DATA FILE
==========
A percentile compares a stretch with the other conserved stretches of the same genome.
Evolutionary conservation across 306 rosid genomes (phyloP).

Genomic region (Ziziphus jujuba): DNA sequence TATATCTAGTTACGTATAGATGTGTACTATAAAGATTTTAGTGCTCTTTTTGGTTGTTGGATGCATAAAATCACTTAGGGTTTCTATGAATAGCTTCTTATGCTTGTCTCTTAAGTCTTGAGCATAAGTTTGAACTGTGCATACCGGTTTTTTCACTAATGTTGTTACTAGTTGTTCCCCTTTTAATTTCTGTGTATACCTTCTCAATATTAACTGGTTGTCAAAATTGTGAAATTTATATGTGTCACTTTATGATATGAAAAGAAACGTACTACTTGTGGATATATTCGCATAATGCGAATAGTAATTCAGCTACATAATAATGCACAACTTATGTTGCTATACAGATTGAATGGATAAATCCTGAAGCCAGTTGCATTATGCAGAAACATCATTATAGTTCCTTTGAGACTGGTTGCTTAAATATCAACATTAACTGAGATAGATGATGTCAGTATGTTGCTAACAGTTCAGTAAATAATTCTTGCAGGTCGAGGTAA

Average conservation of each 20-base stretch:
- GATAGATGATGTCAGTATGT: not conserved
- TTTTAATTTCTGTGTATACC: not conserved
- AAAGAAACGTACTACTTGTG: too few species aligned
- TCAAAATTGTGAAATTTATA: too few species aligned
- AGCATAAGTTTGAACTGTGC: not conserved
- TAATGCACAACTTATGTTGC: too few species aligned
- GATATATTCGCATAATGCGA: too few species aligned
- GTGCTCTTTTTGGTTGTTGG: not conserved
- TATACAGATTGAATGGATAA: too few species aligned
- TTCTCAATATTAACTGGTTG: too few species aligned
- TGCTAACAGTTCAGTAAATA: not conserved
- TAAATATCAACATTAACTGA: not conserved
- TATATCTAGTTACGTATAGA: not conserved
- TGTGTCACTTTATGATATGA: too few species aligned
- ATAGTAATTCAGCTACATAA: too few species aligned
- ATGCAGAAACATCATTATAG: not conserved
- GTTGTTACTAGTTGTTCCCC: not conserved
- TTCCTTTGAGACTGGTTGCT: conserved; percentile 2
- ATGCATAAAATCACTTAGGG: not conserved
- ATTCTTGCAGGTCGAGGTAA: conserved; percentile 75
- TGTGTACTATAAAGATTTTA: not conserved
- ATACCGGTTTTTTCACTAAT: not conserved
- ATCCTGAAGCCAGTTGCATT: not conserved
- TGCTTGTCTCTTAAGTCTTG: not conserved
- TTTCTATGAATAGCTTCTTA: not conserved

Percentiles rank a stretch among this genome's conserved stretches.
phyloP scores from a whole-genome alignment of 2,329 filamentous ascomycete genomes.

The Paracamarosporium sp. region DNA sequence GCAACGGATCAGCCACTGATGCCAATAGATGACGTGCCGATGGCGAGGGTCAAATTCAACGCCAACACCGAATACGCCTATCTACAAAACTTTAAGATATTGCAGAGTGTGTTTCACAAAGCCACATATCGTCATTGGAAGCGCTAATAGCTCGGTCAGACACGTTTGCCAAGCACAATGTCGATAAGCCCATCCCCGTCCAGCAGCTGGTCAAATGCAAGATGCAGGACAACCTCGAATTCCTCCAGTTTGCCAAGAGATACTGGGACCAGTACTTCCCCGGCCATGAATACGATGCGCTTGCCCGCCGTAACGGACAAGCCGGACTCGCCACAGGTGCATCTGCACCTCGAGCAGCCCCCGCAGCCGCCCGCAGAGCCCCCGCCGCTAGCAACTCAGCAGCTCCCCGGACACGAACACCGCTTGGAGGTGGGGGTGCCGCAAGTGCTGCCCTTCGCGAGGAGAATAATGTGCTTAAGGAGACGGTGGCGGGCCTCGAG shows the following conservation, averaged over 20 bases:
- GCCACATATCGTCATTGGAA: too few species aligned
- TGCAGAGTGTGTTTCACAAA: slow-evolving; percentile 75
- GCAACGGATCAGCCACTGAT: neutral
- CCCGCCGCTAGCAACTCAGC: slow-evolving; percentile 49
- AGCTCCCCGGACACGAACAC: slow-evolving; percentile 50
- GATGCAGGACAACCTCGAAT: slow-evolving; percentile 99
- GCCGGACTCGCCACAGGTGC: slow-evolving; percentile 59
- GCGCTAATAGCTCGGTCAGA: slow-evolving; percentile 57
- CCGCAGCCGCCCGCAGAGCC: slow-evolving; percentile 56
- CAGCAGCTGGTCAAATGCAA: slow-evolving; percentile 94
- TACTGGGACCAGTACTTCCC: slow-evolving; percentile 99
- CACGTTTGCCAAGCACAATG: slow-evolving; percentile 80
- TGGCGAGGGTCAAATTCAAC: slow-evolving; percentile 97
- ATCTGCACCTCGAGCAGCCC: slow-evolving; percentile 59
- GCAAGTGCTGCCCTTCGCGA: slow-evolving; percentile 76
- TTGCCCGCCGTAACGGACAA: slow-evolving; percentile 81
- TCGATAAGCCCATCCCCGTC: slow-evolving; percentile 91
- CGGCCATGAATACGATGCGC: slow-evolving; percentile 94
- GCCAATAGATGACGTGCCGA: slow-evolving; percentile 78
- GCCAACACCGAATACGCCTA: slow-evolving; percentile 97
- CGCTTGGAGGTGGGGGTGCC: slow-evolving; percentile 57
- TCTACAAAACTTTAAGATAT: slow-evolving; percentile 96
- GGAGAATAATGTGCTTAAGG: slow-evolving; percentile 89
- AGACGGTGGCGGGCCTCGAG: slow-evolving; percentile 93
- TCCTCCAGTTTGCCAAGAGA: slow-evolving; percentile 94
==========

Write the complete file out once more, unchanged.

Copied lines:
A percentile compares a stretch with the other conserved stretches of the same genome.
Evolutionary conservation across 306 rosid genomes (phyloP).

Genomic region (Ziziphus jujuba): DNA sequence TATATCTAGTTACGTATAGATGTGTACTATAAAGATTTTAGTGCTCTTTTTGGTTGTTGGATGCATAAAATCACTTAGGGTTTCTATGAATAGCTTCTTATGCTTGTCTCTTAAGTCTTGAGCATAAGTTTGAACTGTGCATACCGGTTTTTTCACTAATGTTGTTACTAGTTGTTCCCCTTTTAATTTCTGTGTATACCTTCTCAATATTAACTGGTTGTCAAAATTGTGAAATTTATATGTGTCACTTTATGATATGAAAAGAAACGTACTACTTGTGGATATATTCGCATAATGCGAATAGTAATTCAGCTACATAATAATGCACAACTTATGTTGCTATACAGATTGAATGGATAAATCCTGAAGCCAGTTGCATTATGCAGAAACATCATTATAGTTCCTTTGAGACTGGTTGCTTAAATATCAACATTAACTGAGATAGATGATGTCAGTATGTTGCTAACAGTTCAGTAAATAATTCTTGCAGGTCGAGGTAA

Average conservation of each 20-base stretch:
- GATAGATGATGTCAGTATGT: not conserved
- TTTTAATTTCTGTGTATACC: not conserved
- AAAGAAACGTACTACTTGTG: too few species aligned
- TCAAAATTGTGAAATTTATA: too few species aligned
- AGCATAAGTTTGAACTGTGC: not conserved
- TAATGCACAACTTATGTTGC: too few species aligned
- GATATATTCGCATAATGCGA: too few species aligned
- GTGCTCTTTTTGGTTGTTGG: not conserved
- TATACAGATTGAATGGATAA: too few species aligned
- TTCTCAATATTAACTGGTTG: too few species aligned
- TGCTAACAGTTCAGTAAATA: not conserved
- TAAATATCAACATTAACTGA: not conserved
- TATATCTAGTTACGTATAGA: not conserved
- TGTGTCACTTTATGATATGA: too few species aligned
- ATAGTAATTCAGCTACATAA: too few species aligned
- ATGCAGAAACATCATTATAG: not conserved
- GTTGTTACTAGTTGTTCCCC: not conserved
- TTCCTTTGAGACTGGTTGCT: conserved; percentile 2
- ATGCATAAAATCACTTAGGG: not conserved
- ATTCTTGCAGGTCGAGGTAA: conserved; percentile 75
- TGTGTACTATAAAGATTTTA: not conserved
- ATACCGGTTTTTTCACTAAT: not conserved
- ATCCTGAAGCCAGTTGCATT: not conserved
- TGCTTGTCTCTTAAGTCTTG: not conserved
- TTTCTATGAATAGCTTCTTA: not conserved

Percentiles rank a stretch among this genome's conserved stretches.
phyloP scores from a whole-genome alignment of 2,329 filamentous ascomycete genomes.

The Paracamarosporium sp. region DNA sequence GCAACGGATCAGCCACTGATGCCAATAGATGACGTGCCGATGGCGAGGGTCAAATTCAACGCCAACACCGAATACGCCTATCTACAAAACTTTAAGATATTGCAGAGTGTGTTTCACAAAGCCACATATCGTCATTGGAAGCGCTAATAGCTCGGTCAGACACGTTTGCCAAGCACAATGTCGATAAGCCCATCCCCGTCCAGCAGCTGGTCAAATGCAAGATGCAGGACAACCTCGAATTCCTCCAGTTTGCCAAGAGATACTGGGACCAGTACTTCCCCGGCCATGAATACGATGCGCTTGCCCGCCGTAACGGACAAGCCGGACTCGCCACAGGTGCATCTGCACCTCGAGCAGCCCCCGCAGCCGCCCGCAGAGCCCCCGCCGCTAGCAACTCAGCAGCTCCCCGGACACGAACACCGCTTGGAGGTGGGGGTGCCGCAAGTGCTGCCCTTCGCGAGGAGAATAATGTGCTTAAGGAGACGGTGGCGGGCCTCGAG shows the following conservation, averaged over 20 bases:
- GCCACATATCGTCATTGGAA: too few species aligned
- TGCAGAGTGTGTTTCACAAA: slow-evolving; percentile 75
- GCAACGGATCAGCCACTGAT: neutral
- CCCGCCGCTAGCAACTCAGC: slow-evolving; percentile 49
- AGCTCCCCGGACACGAACAC: slow-evolving; percentile 50
- GATGCAGGACAACCTCGAAT: slow-evolving; percentile 99
- GCCGGACTCGCCACAGGTGC: slow-evolving; percentile 59
- GCGCTAATAGCTCGGTCAGA: slow-evolving; percentile 57
- CCGCAGCCGCCCGCAGAGCC: slow-evolving; percentile 56
- CAGCAGCTGGTCAAATGCAA: slow-evolving; percentile 94
- TACTGGGACCAGTACTTCCC: slow-evolving; percentile 99
- CACGTTTGCCAAGCACAATG: slow-evolving; percentile 80
- TGGCGAGGGTCAAATTCAAC: slow-evolving; percentile 97
- ATCTGCACCTCGAGCAGCCC: slow-evolving; percentile 59
- GCAAGTGCTGCCCTTCGCGA: slow-evolving; percentile 76
- TTGCCCGCCGTAACGGACAA: slow-evolving; percentile 81
- TCGATAAGCCCATCCCCGTC: slow-evolving; percentile 91
- CGGCCATGAATACGATGCGC: slow-evolving; percentile 94
- GCCAATAGATGACGTGCCGA: slow-evolving; percentile 78
- GCCAACACCGAATACGCCTA: slow-evolving; percentile 97
- CGCTTGGAGGTGGGGGTGCC: slow-evolving; percentile 57
- TCTACAAAACTTTAAGATAT: slow-evolving; percentile 96
- GGAGAATAATGTGCTTAAGG: slow-evolving; percentile 89
- AGACGGTGGCGGGCCTCGAG: slow-evolving; percentile 93
- TCCTCCAGTTTGCCAAGAGA: slow-evolving; percentile 94